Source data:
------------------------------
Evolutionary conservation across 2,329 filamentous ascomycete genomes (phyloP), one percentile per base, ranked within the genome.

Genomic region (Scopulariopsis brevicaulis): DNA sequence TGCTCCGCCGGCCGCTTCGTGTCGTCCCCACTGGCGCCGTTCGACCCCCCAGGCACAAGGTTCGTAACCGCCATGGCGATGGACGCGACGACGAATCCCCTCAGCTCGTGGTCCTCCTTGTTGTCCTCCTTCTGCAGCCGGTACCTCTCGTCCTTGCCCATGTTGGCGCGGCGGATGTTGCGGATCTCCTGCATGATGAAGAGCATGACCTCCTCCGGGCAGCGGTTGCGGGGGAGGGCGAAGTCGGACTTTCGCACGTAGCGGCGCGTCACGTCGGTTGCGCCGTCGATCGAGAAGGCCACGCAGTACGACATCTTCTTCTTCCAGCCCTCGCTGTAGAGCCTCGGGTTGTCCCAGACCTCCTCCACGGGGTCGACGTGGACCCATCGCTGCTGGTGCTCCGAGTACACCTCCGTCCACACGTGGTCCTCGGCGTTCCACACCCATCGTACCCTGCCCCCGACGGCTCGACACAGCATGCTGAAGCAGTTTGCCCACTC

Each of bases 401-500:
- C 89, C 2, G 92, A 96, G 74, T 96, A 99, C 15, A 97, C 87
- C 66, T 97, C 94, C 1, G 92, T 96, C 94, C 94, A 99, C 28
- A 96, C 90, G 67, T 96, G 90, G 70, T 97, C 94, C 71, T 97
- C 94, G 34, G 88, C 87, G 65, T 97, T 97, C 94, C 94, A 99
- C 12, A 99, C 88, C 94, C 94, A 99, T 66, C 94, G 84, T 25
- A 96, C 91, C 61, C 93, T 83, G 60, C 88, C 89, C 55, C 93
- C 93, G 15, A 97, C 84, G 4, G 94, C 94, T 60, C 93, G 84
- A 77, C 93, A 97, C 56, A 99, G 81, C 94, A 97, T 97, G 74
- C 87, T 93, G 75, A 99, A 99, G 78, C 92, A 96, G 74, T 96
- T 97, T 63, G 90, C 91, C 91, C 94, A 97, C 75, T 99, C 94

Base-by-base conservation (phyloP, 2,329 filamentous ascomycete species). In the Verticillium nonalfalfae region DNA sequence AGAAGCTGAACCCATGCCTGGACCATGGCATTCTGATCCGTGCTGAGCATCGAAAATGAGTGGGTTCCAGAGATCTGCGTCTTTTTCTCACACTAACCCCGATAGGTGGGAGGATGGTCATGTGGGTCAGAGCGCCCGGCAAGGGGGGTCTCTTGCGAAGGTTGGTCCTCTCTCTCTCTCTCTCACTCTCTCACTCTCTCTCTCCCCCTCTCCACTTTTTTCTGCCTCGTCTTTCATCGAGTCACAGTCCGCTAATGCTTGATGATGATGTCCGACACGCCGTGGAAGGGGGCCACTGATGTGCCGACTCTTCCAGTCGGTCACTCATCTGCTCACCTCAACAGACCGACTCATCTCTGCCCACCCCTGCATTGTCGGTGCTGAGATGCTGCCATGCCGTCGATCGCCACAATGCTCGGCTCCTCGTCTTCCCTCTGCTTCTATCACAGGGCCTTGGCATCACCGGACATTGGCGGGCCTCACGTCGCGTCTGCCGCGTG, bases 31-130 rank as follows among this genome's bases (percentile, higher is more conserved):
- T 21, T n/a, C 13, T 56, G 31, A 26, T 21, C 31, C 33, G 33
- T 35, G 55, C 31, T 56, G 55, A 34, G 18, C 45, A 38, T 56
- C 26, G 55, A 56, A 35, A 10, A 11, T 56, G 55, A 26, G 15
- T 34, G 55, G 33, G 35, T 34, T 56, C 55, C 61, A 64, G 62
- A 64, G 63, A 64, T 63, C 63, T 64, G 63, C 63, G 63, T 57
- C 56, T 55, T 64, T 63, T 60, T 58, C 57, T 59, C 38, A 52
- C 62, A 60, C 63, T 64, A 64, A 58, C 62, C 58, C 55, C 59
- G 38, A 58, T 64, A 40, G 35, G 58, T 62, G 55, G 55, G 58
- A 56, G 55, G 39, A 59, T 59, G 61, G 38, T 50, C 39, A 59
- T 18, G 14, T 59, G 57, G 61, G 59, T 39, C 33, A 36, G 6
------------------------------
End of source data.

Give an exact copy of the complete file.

Evolutionary conservation across 2,329 filamentous ascomycete genomes (phyloP), one percentile per base, ranked within the genome.

Genomic region (Scopulariopsis brevicaulis): DNA sequence TGCTCCGCCGGCCGCTTCGTGTCGTCCCCACTGGCGCCGTTCGACCCCCCAGGCACAAGGTTCGTAACCGCCATGGCGATGGACGCGACGACGAATCCCCTCAGCTCGTGGTCCTCCTTGTTGTCCTCCTTCTGCAGCCGGTACCTCTCGTCCTTGCCCATGTTGGCGCGGCGGATGTTGCGGATCTCCTGCATGATGAAGAGCATGACCTCCTCCGGGCAGCGGTTGCGGGGGAGGGCGAAGTCGGACTTTCGCACGTAGCGGCGCGTCACGTCGGTTGCGCCGTCGATCGAGAAGGCCACGCAGTACGACATCTTCTTCTTCCAGCCCTCGCTGTAGAGCCTCGGGTTGTCCCAGACCTCCTCCACGGGGTCGACGTGGACCCATCGCTGCTGGTGCTCCGAGTACACCTCCGTCCACACGTGGTCCTCGGCGTTCCACACCCATCGTACCCTGCCCCCGACGGCTCGACACAGCATGCTGAAGCAGTTTGCCCACTC

Each of bases 401-500:
- C 89, C 2, G 92, A 96, G 74, T 96, A 99, C 15, A 97, C 87
- C 66, T 97, C 94, C 1, G 92, T 96, C 94, C 94, A 99, C 28
- A 96, C 90, G 67, T 96, G 90, G 70, T 97, C 94, C 71, T 97
- C 94, G 34, G 88, C 87, G 65, T 97, T 97, C 94, C 94, A 99
- C 12, A 99, C 88, C 94, C 94, A 99, T 66, C 94, G 84, T 25
- A 96, C 91, C 61, C 93, T 83, G 60, C 88, C 89, C 55, C 93
- C 93, G 15, A 97, C 84, G 4, G 94, C 94, T 60, C 93, G 84
- A 77, C 93, A 97, C 56, A 99, G 81, C 94, A 97, T 97, G 74
- C 87, T 93, G 75, A 99, A 99, G 78, C 92, A 96, G 74, T 96
- T 97, T 63, G 90, C 91, C 91, C 94, A 97, C 75, T 99, C 94

Base-by-base conservation (phyloP, 2,329 filamentous ascomycete species). In the Verticillium nonalfalfae region DNA sequence AGAAGCTGAACCCATGCCTGGACCATGGCATTCTGATCCGTGCTGAGCATCGAAAATGAGTGGGTTCCAGAGATCTGCGTCTTTTTCTCACACTAACCCCGATAGGTGGGAGGATGGTCATGTGGGTCAGAGCGCCCGGCAAGGGGGGTCTCTTGCGAAGGTTGGTCCTCTCTCTCTCTCTCTCACTCTCTCACTCTCTCTCTCCCCCTCTCCACTTTTTTCTGCCTCGTCTTTCATCGAGTCACAGTCCGCTAATGCTTGATGATGATGTCCGACACGCCGTGGAAGGGGGCCACTGATGTGCCGACTCTTCCAGTCGGTCACTCATCTGCTCACCTCAACAGACCGACTCATCTCTGCCCACCCCTGCATTGTCGGTGCTGAGATGCTGCCATGCCGTCGATCGCCACAATGCTCGGCTCCTCGTCTTCCCTCTGCTTCTATCACAGGGCCTTGGCATCACCGGACATTGGCGGGCCTCACGTCGCGTCTGCCGCGTG, bases 31-130 rank as follows among this genome's bases (percentile, higher is more conserved):
- T 21, T n/a, C 13, T 56, G 31, A 26, T 21, C 31, C 33, G 33
- T 35, G 55, C 31, T 56, G 55, A 34, G 18, C 45, A 38, T 56
- C 26, G 55, A 56, A 35, A 10, A 11, T 56, G 55, A 26, G 15
- T 34, G 55, G 33, G 35, T 34, T 56, C 55, C 61, A 64, G 62
- A 64, G 63, A 64, T 63, C 63, T 64, G 63, C 63, G 63, T 57
- C 56, T 55, T 64, T 63, T 60, T 58, C 57, T 59, C 38, A 52
- C 62, A 60, C 63, T 64, A 64, A 58, C 62, C 58, C 55, C 59
- G 38, A 58, T 64, A 40, G 35, G 58, T 62, G 55, G 55, G 58
- A 56, G 55, G 39, A 59, T 59, G 61, G 38, T 50, C 39, A 59
- T 18, G 14, T 59, G 57, G 61, G 59, T 39, C 33, A 36, G 6